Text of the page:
Dear Members of the Board of Governors of Middlesex University
I have over the many years of a long career in institutions of higher learning been privileged to teach and research in many universities around the world including many in the United Kingdom and on the African continent. At whichever university I have worked there has always been a bottom line – heavily inculcated by the British University liberal tradition – in which the right to peacefully protest in favour of the intellectual project has been a recognised right. Of course that right has never been simply a gift and has often had to be defended. Nevertheless in all cases, university administrations, academic staff and students have together recognised that despite their frequent disagreements, they all work for something common, namely intellectual integrity, academic sophistication and the right to disagree. After all what is a university all about if such values are not upheld? How can knowledge advance and truth be achieved if there is no debate around contentious issues? When disagreements arise between these three constituents it is therefore recognised that it is the duty of all parties to engage in mutual discussions in order to arrive at a solution to which all can commit, or else their common institution will suffer to the detriment of all.
In this context I find it quite astonishing that what seems to have been a unilateral decision by the Administration of Middlesex University to close down an intellectually vibrant and financially viable Philosophy Department is now being followed by the suspension of certain staff and students for merely exercising their right to peacefully protest such closure. This is not likely to encourage the kind of discussion and common understanding around which an intellectual project can be built and sustained.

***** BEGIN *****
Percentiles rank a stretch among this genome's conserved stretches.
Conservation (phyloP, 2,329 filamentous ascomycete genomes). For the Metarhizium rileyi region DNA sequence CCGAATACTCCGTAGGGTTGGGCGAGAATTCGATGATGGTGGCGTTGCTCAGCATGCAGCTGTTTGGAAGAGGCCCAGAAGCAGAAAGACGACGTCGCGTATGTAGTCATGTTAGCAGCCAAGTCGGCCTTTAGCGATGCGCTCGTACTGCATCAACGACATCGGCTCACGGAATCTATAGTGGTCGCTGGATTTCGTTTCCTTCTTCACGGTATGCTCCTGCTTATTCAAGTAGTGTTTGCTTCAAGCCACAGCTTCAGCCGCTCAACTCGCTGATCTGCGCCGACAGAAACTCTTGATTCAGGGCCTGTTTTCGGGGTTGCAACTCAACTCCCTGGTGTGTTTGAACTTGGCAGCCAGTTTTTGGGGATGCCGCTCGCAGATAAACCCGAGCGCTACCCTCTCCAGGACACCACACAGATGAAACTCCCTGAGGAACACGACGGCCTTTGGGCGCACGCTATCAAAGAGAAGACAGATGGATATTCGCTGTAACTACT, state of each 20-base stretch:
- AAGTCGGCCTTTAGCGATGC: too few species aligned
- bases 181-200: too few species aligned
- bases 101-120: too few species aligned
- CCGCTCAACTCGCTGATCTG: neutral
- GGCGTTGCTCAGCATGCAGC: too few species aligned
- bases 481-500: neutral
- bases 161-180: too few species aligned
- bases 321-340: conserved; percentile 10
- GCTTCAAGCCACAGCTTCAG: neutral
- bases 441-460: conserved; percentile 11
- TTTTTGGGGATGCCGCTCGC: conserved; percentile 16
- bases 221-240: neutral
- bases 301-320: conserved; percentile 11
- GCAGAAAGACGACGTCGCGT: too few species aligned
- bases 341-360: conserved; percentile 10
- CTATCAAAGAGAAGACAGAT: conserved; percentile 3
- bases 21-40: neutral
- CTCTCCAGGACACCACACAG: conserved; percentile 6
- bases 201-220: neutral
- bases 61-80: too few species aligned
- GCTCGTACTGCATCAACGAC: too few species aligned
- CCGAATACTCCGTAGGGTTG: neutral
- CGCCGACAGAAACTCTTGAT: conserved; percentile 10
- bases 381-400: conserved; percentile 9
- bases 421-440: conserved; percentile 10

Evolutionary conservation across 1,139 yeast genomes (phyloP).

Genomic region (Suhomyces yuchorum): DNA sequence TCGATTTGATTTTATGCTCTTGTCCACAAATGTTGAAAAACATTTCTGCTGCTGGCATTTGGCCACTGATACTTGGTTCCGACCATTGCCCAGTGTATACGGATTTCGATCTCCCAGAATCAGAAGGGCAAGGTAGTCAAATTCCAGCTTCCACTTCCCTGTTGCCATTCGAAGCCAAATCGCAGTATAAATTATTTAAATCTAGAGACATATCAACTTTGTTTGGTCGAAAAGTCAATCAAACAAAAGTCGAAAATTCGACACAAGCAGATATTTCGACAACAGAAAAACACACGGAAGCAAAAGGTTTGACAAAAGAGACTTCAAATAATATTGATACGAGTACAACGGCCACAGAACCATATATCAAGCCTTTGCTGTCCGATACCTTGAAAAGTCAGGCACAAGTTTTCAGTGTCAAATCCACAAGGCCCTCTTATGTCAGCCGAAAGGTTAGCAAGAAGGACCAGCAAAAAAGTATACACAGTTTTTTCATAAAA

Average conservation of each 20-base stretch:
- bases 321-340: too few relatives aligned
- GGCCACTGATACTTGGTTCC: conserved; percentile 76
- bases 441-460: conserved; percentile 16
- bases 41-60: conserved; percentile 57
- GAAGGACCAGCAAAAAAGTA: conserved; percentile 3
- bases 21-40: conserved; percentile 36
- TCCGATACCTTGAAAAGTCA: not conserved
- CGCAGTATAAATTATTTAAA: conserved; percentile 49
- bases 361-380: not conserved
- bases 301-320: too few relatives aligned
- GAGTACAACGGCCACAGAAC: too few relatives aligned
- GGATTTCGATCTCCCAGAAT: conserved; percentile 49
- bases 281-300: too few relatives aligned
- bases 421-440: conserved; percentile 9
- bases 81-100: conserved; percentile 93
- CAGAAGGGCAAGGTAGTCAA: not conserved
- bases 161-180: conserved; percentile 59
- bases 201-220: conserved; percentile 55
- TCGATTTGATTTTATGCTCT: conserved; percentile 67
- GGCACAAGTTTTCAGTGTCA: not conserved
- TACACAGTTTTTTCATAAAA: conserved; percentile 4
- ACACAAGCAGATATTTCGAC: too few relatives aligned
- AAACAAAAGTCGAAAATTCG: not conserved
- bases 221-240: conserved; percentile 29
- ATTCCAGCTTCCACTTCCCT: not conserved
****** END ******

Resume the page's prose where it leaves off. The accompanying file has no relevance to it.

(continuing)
I therefore implore you, as members of the Governing Body of the University, to exercise your powers to return the situation to one where reason – an eminently philosophical category – can prevail or else I am fearful that you may have to preside over what many of us never thought they would see, the destruction of the intellectual project and ultimately of the academic ethos of a major British University.
Professor Michael Neocosmos (PhD)
Senior Research Fellow, Centre for Humanities Research,
University of the Western Cape, Cape Town, South Africa;
Honorary Professor in Global Movements
Monash University, Melbourne, Australia.